CSV4180 - CSV parser based on RFC 4180

CSV4180 is a Java implementation of a comma separated values (CSV) reader and writer based on RFC 4180. This format is exactly as Excel handles CSV files. CSV4180 is simple to use and understand with a commercial friendly license.

This library is all business with no frills. There are tons of powerful alternatives to this implementation with tons of configuration options, but beware that many do not actually support the format used by Excel even though they may say it does. The main objective of CSV4180 is Excel compatibility, so there is no configuration required. And best of all, it is MIT licensed making it truly free, unlike GPL.

This library was created because other libraries had bad licenses, invalid implementations or were unnecessarily complicated. If someone is interested in CSV then they are most likely interested in Excel. "Make it simple stupid" is the motto for CSV4180. CSV is not hard, so there is no need to go overboard when implementing it.

Quick Start: Reading Files

The most intuitive way to to read the CSV file one row at a time. This is done using the convenience method CSVReader::readFields() as shown below.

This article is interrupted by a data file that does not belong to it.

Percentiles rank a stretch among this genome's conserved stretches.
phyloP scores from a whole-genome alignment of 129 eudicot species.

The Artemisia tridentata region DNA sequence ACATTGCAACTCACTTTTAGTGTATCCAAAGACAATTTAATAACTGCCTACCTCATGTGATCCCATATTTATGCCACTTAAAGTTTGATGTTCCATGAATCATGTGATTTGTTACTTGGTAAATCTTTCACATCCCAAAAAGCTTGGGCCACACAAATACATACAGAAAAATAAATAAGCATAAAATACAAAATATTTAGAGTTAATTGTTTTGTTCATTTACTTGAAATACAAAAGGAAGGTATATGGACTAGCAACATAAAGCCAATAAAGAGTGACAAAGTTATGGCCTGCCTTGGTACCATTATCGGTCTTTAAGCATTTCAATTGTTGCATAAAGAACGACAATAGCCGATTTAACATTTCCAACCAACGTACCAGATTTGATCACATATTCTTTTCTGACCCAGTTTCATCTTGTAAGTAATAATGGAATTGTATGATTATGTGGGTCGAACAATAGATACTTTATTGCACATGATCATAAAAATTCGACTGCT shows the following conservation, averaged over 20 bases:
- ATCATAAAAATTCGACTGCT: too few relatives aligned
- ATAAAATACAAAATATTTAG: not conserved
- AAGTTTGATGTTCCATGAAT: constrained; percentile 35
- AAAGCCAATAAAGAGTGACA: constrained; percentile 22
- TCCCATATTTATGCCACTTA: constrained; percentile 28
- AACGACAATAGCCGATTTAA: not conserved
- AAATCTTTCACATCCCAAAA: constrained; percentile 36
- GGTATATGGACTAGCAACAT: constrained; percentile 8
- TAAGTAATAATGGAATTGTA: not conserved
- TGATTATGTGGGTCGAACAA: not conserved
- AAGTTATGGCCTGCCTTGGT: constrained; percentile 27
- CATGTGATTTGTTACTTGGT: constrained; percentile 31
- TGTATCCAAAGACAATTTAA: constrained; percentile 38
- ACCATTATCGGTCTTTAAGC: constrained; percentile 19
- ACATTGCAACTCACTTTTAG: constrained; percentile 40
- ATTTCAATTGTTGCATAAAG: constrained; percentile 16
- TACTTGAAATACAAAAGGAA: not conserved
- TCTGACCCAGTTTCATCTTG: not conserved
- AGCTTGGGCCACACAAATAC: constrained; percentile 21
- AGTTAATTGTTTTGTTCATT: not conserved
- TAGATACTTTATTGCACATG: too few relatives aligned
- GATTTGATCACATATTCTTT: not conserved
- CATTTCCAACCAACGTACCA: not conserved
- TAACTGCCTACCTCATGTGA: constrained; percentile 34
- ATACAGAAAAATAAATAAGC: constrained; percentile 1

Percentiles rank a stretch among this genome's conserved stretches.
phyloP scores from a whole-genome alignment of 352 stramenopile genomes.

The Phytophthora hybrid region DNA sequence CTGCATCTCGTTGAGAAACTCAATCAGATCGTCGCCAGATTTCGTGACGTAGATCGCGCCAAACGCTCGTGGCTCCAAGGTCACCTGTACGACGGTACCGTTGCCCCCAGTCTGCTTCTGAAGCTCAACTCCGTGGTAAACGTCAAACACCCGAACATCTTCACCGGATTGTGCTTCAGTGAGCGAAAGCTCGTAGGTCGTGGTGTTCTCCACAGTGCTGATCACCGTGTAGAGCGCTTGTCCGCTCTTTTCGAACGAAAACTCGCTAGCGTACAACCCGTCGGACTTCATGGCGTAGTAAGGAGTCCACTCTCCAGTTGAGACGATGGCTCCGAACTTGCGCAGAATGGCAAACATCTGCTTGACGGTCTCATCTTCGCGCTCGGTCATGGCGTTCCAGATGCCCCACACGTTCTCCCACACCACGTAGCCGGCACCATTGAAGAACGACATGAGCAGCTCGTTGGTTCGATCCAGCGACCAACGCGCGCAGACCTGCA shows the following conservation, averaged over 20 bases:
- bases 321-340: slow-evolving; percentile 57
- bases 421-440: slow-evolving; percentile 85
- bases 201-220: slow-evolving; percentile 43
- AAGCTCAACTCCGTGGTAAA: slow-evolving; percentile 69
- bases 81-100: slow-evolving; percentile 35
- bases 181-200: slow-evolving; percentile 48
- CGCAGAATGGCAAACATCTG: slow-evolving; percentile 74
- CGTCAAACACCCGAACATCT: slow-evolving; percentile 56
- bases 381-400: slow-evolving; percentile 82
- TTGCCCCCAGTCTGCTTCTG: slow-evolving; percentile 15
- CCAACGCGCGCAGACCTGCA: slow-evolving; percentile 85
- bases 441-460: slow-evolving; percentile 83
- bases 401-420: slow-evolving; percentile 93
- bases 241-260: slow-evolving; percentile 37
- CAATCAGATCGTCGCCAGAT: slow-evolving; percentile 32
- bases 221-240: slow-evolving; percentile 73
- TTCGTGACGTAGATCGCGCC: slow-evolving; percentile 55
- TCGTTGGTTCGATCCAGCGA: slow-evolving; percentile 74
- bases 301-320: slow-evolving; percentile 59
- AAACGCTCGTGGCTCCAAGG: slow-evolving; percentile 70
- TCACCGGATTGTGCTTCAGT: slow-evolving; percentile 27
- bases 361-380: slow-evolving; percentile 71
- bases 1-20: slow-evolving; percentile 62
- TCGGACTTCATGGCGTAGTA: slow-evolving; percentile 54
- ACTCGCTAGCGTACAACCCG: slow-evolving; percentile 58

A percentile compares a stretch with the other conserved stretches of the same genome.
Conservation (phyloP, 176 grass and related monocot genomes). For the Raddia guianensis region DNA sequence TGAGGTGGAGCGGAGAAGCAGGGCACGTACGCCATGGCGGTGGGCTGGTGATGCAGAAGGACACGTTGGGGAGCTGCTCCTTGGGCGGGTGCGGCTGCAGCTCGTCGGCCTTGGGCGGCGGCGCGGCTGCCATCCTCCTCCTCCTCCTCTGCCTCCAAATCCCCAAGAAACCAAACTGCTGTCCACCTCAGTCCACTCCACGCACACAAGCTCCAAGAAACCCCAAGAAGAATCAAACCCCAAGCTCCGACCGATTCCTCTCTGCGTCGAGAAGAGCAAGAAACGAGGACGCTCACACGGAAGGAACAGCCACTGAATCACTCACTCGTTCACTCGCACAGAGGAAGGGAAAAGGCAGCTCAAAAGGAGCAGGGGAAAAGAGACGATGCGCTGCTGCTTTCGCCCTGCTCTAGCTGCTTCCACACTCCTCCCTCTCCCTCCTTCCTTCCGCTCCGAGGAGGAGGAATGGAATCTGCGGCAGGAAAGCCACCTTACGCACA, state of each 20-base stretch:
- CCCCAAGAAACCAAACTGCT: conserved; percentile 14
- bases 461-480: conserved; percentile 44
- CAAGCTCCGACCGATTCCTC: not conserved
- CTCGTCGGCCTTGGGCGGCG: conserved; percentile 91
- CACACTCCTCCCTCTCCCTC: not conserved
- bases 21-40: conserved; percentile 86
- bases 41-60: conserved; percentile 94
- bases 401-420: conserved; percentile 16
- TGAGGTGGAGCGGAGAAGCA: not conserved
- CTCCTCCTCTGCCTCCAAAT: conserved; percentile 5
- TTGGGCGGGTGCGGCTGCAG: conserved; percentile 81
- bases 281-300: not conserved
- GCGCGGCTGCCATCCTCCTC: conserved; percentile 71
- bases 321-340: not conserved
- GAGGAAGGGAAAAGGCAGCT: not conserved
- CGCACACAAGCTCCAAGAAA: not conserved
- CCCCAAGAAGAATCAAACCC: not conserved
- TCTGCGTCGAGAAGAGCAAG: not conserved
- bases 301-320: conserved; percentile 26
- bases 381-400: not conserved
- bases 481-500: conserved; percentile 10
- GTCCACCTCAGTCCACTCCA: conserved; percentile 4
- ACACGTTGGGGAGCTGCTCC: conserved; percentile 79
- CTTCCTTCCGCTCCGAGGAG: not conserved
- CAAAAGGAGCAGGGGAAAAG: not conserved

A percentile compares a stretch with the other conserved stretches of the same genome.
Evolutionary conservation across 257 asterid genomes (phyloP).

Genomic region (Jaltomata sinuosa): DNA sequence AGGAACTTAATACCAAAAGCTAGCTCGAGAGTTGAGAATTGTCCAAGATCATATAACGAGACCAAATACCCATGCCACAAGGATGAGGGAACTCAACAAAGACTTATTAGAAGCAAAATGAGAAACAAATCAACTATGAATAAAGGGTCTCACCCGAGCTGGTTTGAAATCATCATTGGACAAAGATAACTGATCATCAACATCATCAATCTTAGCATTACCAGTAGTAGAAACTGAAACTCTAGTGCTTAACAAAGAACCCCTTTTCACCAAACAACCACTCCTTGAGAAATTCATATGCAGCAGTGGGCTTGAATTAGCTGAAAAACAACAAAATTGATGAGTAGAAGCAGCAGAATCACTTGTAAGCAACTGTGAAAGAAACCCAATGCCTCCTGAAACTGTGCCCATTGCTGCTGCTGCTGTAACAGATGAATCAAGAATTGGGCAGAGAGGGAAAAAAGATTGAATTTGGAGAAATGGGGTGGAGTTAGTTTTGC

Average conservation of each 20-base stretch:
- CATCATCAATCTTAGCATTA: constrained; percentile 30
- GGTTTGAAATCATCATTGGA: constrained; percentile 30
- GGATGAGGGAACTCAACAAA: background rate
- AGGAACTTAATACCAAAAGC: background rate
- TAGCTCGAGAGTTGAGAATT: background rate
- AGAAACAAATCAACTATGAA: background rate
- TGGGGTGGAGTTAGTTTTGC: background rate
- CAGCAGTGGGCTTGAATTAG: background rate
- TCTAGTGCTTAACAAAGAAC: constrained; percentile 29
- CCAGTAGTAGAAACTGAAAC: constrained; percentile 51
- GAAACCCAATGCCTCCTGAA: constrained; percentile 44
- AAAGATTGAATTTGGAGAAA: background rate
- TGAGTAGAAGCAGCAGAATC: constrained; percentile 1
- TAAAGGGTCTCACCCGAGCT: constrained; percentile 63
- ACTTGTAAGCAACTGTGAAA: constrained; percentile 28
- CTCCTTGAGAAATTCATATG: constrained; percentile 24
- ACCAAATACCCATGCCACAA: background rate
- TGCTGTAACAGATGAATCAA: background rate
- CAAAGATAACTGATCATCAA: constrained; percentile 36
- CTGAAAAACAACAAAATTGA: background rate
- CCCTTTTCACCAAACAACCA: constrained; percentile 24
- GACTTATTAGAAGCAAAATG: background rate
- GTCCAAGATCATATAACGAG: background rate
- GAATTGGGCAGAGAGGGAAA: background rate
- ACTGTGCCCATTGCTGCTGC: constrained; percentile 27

CSVReader csvReader = new CSVReader(new FileReader(fileName));
ArrayList<String> fields = new ArrayList<String>();
while (!csvReader.isEOF()) {
	csvReader.readFields(fields);
	// ... process row 
}

However, the most direct method reads a field at a time eliminating the need for an ArrayList.

CSVReader csvReader = new CSVReader(new FileReader(fileName));
while (!csvReader.isEOF()) {
	do {
		String field = csvReader.readField();
		// ... process field 
	} while (csvReader.hasMoreFieldsOnLine());
	// ... process row 
}

Quick Start: Writing Files

The most intuitive way is to write the CSV file one row at a time. This is done using the convenience method CSVReader::writeFields() as shown below. This method accepts ArrayList<String> or String[] arguments.

CSVReader csvWriter = new CSVWriter(new FileReader(fileName));
ArrayList<String> fields = new ArrayList<String>();
// ...  
csvWriter.writeFields(fields);
// ...  
csvWriter.close();

However, the most direct method is to write a field at a time calling CSVWriter::newLine() when a row is complete.

CSVReader csvWriter = new CSVWriter(new FileReader(fileName));
String field;
// ...  
csvWriter.writeField(field);
// write more fields  
csvWriter.newLine();
// ...  
csvWriter.writeField(field);
// write more fields  
csvWriter.close();

Special thanks to Source Forge for hosting the CSV4180 project!
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